Tyla Nathan-Wong: Loss in Rio a driving force for gold in Tokyo

Tyla Nathan-Wong of New Zealand kicks a conversion during the match between New Zealand and People's Republic of China at the 2020 Hamilton Sevens on January 25, 2020 (Photo by Hagen Hopkins/Getty Images)
Tyla Nathan-Wong of New Zealand kicks a conversion during the match between New Zealand and People's Republic of China at the 2020 Hamilton Sevens on January 25, 2020 (Photo by Hagen Hopkins/Getty Images)

New Zealand's loss to Australia in the Rio 2016 rugby sevens gold medal match will be a driving force for the team at next year's Olympic Games in Tokyo.

"It's been there this little simmering flame ever since the last Olympics were we fell short," Tyla Nathan-Wong said during her Olympic Day workout.

The 25-year-old was part of New Zealand's silver medal winning side at Rio, were an intense battle between the long-time trans-Tasman sporting rivals eventually saw Australia win gold in a 24-17 victory.

"It was a pretty close game. It has been 100 per cent one of the driving factors for all of us especially for those of us who had been there."

Sharni Williams of Australia celebrates victory as Portia Woodman, Kelly Brazier and Tyla Nathan-Wong of New Zealand look dejected after the Women's Gold Medal Final Rugby Sevens match (Photo by Mark Kolbe/Getty Images)
Sharni Williams of Australia celebrates victory as Portia Woodman, Kelly Brazier and Tyla Nathan-Wong of New Zealand look dejected after the Women's Gold Medal Final Rugby Sevens match (Photo by Mark Kolbe/Getty Images)
2016 Getty Images

Since their Rio 2016 campaign, New Zealand has won two World Rugby Sevens Series (2016-17 and 2018-19) titles, gold at the 2018 Commonwealth Games - beating Australia in a memorable match - and were crowned World Champions after defeating France at the 2018 World Cup.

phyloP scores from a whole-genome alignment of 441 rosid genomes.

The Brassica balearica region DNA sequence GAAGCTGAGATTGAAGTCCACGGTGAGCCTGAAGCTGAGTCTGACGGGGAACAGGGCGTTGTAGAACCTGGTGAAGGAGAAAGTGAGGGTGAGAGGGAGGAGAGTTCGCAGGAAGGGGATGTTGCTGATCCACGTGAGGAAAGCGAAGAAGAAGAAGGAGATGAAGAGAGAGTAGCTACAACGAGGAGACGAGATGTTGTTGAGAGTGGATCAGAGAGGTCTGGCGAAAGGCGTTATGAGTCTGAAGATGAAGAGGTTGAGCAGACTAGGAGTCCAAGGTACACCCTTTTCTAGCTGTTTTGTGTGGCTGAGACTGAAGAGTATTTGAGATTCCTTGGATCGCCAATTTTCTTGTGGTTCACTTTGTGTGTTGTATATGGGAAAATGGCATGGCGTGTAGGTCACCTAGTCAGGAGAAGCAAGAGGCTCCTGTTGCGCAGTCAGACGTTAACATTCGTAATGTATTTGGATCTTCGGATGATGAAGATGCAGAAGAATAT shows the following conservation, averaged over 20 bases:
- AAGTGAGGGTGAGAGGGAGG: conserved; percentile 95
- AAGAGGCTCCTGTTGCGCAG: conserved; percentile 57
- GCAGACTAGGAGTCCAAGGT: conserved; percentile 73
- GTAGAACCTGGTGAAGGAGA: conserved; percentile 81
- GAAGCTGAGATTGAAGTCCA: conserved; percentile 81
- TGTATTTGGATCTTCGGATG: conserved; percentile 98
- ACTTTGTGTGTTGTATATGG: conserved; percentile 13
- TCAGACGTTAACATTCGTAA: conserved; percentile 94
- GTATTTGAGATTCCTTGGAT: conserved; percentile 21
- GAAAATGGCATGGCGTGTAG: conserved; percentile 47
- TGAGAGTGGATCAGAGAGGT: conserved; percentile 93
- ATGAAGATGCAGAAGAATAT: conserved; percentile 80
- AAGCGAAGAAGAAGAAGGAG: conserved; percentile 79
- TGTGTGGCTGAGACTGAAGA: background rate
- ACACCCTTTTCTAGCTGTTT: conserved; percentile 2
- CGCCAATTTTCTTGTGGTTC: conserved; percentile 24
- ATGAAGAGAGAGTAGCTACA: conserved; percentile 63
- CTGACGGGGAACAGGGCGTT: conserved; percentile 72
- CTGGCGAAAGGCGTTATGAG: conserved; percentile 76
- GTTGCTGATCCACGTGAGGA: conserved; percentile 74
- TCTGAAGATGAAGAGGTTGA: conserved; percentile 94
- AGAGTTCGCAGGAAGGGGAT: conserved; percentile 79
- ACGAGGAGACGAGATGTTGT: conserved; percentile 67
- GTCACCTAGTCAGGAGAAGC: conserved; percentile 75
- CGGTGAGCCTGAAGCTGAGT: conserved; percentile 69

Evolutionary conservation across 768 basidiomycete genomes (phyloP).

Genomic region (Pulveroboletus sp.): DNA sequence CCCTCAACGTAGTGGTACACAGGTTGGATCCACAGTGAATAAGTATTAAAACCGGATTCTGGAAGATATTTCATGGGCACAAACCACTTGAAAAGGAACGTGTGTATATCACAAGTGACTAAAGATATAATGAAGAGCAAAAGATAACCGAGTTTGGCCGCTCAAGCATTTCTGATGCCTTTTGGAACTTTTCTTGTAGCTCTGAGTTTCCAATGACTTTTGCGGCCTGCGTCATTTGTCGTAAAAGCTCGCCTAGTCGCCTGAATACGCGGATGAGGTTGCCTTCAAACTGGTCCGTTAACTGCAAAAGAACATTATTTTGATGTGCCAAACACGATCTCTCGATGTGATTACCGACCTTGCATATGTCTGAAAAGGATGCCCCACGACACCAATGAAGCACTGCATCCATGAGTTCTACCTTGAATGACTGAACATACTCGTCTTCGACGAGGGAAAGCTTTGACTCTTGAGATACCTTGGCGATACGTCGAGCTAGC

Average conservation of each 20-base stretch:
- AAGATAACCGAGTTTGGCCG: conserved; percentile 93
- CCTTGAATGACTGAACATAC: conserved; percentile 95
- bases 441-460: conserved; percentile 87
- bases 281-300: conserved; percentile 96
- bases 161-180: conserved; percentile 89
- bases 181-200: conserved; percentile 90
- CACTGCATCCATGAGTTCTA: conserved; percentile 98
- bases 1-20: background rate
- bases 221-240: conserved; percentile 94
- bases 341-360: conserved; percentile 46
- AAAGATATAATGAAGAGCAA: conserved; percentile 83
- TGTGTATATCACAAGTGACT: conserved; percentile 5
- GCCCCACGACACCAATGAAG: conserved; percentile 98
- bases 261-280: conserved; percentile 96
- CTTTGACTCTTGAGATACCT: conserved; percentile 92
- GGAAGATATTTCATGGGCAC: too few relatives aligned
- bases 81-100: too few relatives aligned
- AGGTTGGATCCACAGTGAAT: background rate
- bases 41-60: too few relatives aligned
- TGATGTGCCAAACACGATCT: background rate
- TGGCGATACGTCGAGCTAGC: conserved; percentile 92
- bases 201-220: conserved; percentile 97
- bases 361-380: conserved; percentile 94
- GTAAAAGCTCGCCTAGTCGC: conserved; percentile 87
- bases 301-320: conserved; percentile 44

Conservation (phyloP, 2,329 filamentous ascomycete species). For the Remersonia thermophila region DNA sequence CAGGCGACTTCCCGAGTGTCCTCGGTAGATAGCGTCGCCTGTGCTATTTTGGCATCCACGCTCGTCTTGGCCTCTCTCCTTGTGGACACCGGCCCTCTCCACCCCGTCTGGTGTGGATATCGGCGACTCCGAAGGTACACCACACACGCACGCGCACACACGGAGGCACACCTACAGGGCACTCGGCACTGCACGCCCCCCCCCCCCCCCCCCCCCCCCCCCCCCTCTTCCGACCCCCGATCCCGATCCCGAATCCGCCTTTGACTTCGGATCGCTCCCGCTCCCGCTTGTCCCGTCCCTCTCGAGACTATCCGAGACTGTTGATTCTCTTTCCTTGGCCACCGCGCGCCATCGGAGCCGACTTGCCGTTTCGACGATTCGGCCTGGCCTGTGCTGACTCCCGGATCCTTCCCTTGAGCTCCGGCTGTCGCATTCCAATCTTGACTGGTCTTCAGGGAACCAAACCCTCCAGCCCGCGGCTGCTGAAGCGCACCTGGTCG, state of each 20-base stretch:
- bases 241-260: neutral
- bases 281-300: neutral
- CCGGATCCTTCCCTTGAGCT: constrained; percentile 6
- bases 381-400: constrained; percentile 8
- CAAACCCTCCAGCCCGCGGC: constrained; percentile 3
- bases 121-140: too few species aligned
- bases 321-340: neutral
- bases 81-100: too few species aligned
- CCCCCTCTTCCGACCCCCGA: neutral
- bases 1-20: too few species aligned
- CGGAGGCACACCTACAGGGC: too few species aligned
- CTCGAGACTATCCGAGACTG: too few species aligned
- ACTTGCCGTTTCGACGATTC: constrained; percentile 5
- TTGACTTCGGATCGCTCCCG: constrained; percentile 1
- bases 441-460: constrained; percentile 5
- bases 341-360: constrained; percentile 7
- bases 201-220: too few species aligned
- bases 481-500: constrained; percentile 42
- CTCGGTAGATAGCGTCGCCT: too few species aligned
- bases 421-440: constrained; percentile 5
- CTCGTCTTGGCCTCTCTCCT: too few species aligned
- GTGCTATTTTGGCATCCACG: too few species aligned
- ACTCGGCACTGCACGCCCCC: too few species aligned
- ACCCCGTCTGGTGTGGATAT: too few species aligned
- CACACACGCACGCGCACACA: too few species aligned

And as it stood they were set to retain the World Series title until the 2019-20 season came to a halt with just three rounds left.

The team, which features all but one player from Rio 2016, will also have to wait another year before they get their chance to go for Olympic gold once again.

"When it was announced all of us here were pretty guttered," Nathan-Wong said.

"All of us Olympians, we're working and sacrificing four long years.

"We would've been in Tokyo now or over there in Japan somewhere doing those final preps (sic.) leading into it so it does set up back but at the same time to hear that it was postponed and not cancelled was pretty amazing."

Despite the postponement of the Games until the summer of 2021, the excitement is still there.

"I'm still excited and the goal is the same at the end."

"We are use to in our sport having to adapt to different situations so it's just another challenge for us to learn and adapt from and continue to grow mentally stronger each and everyday."

Growth of women's rugby

"It's pretty great to see where the women's game is going, not only in New Zealand but worldwide," Nathan-Wong said.

"Ever since the Olympics, the sport blew up especially the women's side."

In New Zealand, women's rugby has become one of the fastest growing sports.

In 2017, almost one in six registered players in New Zealand were female meanwhile globally the following year there was a 28 per cent rise in registered female players.

"The more I think women's sport gets talked about in media, gets televised, all that kind of stuff the better it is for female athletes."

What mentally strong means?

Throughout the last four months #StayStrong has been used across social media at show how athletes are connecting with people and are serving as sources of inspiration and hope during the uncertain period.

And Nathan-Wong believes being strong can mean many different things.

"Some people think it's just being physically strong but I think strength also comes from being vulnerable and not being afraid to open up if you're going through something hard or just to express your emotions. I think that's just as important."

She highlighted the efforts of teammate Portia Woodman.

The 2017 Women's Sevens Player of the Year had been out of the national team for over 12 months due to an Achilles injury before she made her return at the Oceania Sevens in November last year.

"The inner strength she has shown, the mental strength she has shown over these two years...I give her full credit and I can't wait to see her back out on the field when we both head up to Northland to play some club rugby."